Kasur child abuse

Updated 13 Apr 2017


THE sentencing of two perpetrators in last year’s Kasur child sexual abuse case to life imprisonment has set a long-awaited precedent.

Although the sentencing will not bring to a halt the activities of prolific pornography rings operating underground, reportedly with the collusion of a section of law-enforcement officers and political patrons, it has sent a strong message to those who perpetrate such abuse: the state will punish those found guilty.

At the time that the Kasur atrocity came to light, rape and sodomy were legally punishable; however, hundreds of pornographic videos of children had been circulated under the very nose of the district police. The Criminal Law Amendment Bill, 2016, that was passed last month by the Senate, is more specific.

The law criminalises child trafficking and pornography and cites punishment for sexual abusers of children.

The recent conviction is a reminder of the agony of over 280 children, aged between 10 and 15 years, who, for seven long years, were subjected to sexual abuse and videotaped.

They were too afraid to report on their abusers who extorted money from their families, or else sold the video clips.

Even after a crime of this nature, the authorities have yet to set up a national commission on child rights to monitor and coordinate legislative implementation. Being too ill equipped to crack down on abuse of this kind is simply not an option.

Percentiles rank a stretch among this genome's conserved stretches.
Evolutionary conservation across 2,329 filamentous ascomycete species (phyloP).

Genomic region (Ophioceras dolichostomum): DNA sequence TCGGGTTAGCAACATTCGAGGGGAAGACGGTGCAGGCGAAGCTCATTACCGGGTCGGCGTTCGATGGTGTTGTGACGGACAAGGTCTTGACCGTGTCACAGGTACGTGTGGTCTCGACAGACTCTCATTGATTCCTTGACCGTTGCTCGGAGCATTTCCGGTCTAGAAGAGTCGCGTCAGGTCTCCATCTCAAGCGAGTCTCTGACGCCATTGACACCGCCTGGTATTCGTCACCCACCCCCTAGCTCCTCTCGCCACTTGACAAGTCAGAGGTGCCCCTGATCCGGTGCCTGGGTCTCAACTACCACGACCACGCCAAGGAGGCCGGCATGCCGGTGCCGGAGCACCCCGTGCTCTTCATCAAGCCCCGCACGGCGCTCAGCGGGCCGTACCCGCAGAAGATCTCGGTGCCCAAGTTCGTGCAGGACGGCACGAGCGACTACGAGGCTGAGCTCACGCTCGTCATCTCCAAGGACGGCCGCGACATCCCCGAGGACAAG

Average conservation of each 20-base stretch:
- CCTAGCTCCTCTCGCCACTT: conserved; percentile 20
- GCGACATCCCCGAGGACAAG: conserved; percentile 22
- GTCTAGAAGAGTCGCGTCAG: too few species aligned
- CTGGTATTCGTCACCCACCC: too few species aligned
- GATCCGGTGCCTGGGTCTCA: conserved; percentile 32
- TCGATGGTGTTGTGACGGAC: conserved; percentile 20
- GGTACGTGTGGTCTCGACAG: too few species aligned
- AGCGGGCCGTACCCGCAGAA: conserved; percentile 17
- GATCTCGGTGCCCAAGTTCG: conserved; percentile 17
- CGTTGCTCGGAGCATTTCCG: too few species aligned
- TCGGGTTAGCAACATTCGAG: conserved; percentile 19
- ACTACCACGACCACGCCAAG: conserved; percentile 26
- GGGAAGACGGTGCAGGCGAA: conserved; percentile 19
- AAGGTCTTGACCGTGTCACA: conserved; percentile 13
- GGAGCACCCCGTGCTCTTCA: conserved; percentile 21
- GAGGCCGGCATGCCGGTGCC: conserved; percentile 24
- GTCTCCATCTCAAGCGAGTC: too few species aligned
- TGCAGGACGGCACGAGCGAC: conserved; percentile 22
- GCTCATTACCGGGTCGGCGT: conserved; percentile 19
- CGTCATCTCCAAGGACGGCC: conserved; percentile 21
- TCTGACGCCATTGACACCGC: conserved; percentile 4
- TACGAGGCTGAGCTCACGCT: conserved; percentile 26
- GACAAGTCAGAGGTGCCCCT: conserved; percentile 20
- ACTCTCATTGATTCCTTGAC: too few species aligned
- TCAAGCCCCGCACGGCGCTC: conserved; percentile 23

If specialised laws fill the statutory books, there is no excuse for not implementing them.

This was one case that mercifully came to light. With the law enforcers unwilling to go after those who sexually abuse young children — sometimes colluding with the perpetrators themselves — the extent of the crime can only be imagined.

How come our usually seething politicians have not worked harder to protect our children after the horrific events at Kasur? Surely, the government must reassess its commitment to the welfare and safety of its young population and focus on a national campaign that advocates for child rights.

Published in Dawn, April 21st, 2016